Alberta’s oil producers feel a resurgence-but analysts do not predict a repeat of the last boom

Ten years ago, when Alberta’s oil industry was booming, thousands of workers took a path to Fort McMurray, Alta, by injecting cash into the company’s ambitious growth plan .

We know the end of the matter-after a painful six-year downturn, there was a sharp drop in oil prices Turn negative.

But as crude oil prices in North America climbed, people began to talk about “prosperity“In the near future, residents of northeastern Alberta will not be under the same pressure. However, they hope that their communities will have a better life.

Kevin Weidlich, chief executive officer of the Fort Buffalo Economic Development and Tourism Bureau at McMurray Wood, said: “We have not had a surge of new immigrants into the area.”

“The people here still have a lot of work to do.”

After a series of difficult years, commodity prices have strengthened, and vaccinations have continued to increase and continue Pipeline construction?? Aroused the hope of a big rebound in Canadian oil wells. Alberta oil production in March Reached a milestone height.

In addition, some of the country’s largest oil companies reported Big change Profit for the first quarter including Suncor Energy and Natural Resources Canada.

High oil prices (well above US$60 per barrel) are good news for oil companies, which are struggling to rebuild their balance sheets after borrowing heavily in the oil and gas industry. Survive in a long downturn. As oil royalties increase, they can also help increase provincial government accounts.

For decades, versions of these bumper stickers that pray for another oil boom have been seen on cars in Alberta. (Mike Morrison/Twitter)

Mike Holden, chief economist of the Alberta Business Council, said that if the average price of North American benchmark oil prices this year exceeds US$60 per barrel, it may increase Alberta’s bottom line by approximately US$3 billion. , Which is 30% higher than the government plan in February When to budget The price of oil is US$46 per barrel.

But even if forecasts improve, observers do not want oil prices to return to that level of capital expenditures, nor do they expect the hiring boom seen before crude oil prices began to decline in its long and heavy 2014.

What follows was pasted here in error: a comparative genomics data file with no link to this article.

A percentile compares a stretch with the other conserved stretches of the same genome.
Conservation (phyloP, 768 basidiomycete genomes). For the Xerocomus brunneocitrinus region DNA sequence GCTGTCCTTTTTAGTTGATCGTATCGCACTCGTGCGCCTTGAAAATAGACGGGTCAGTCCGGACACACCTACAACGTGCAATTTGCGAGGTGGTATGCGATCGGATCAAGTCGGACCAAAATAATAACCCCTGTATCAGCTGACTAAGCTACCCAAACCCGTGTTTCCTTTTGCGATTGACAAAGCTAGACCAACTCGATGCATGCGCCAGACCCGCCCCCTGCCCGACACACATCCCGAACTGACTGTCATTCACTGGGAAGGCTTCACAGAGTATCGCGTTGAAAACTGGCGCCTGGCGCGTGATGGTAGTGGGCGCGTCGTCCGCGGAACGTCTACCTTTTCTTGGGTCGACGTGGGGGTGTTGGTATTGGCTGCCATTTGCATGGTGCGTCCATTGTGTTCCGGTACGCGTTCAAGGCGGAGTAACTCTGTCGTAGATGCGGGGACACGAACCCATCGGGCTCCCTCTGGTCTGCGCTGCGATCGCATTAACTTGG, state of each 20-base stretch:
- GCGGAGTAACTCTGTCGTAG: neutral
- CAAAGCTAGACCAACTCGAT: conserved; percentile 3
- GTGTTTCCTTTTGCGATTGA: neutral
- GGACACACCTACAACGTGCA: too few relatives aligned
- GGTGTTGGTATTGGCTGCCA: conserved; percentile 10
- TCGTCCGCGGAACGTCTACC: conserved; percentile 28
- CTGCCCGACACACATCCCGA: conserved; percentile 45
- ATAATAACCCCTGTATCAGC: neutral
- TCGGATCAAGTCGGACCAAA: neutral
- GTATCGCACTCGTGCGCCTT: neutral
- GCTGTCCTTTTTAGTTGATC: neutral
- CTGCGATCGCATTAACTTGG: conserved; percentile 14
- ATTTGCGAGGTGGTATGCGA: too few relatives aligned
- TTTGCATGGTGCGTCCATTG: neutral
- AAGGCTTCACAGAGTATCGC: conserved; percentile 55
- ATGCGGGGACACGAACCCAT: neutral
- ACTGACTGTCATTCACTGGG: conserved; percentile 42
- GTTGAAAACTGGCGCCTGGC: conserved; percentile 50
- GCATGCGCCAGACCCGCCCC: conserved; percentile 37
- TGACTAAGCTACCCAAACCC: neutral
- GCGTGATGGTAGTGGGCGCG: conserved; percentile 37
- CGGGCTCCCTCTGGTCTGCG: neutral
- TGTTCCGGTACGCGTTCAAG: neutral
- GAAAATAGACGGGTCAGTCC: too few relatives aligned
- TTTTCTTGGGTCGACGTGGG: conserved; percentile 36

After a particularly sinister period, some companies seem to be using it safely. There are still many opinions on how high oil prices will climb to highs and how long they will stay there.

Holden said: “High oil prices are good for oil wells.” “This is actually a question. How long will it last? Is this a short-term phenomenon or will it last until 2022.”

However, the company is also responding to the landscape that has undergone great changes in the past decade, from shareholder expectations to carbon policies to the outlook for fossil fuel demand.pace of Energy transition Overhang A lot of discussion.

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Not long ago, one can expect oil companies to reinvest a significant portion of their available cash for future growth and new capital projects. This is also what shareholders expect.

Now shareholders pay more attention to profitability rather than growth to ensure that they receive a return on their investment in oil and gas companies, for example in the form of dividends.

Jackie Forrest, executive director of the ARC Energy Research Institute, said: “Even in the case of high oil prices, we will not see the same level of reinvestment in new capital projects, because the whole way of thinking has already happened in terms of providing actual returns. Change.” An energy research company in Calgary.

“So not all money will grow like it used to.”

Jackie Forrest, executive director of the ARC Energy Institute, saw it here in 2019. He said that despite the good performance of the oil industry, he is cautious about its funding. (Colin Underwood/CBC)

A recent ARC forecast estimates that the total income of Canadian industry will climb to 137 billion Canadian dollars by 2021, the highest level since 2014. After-tax cash flow may reach 70 billion Canadian dollars.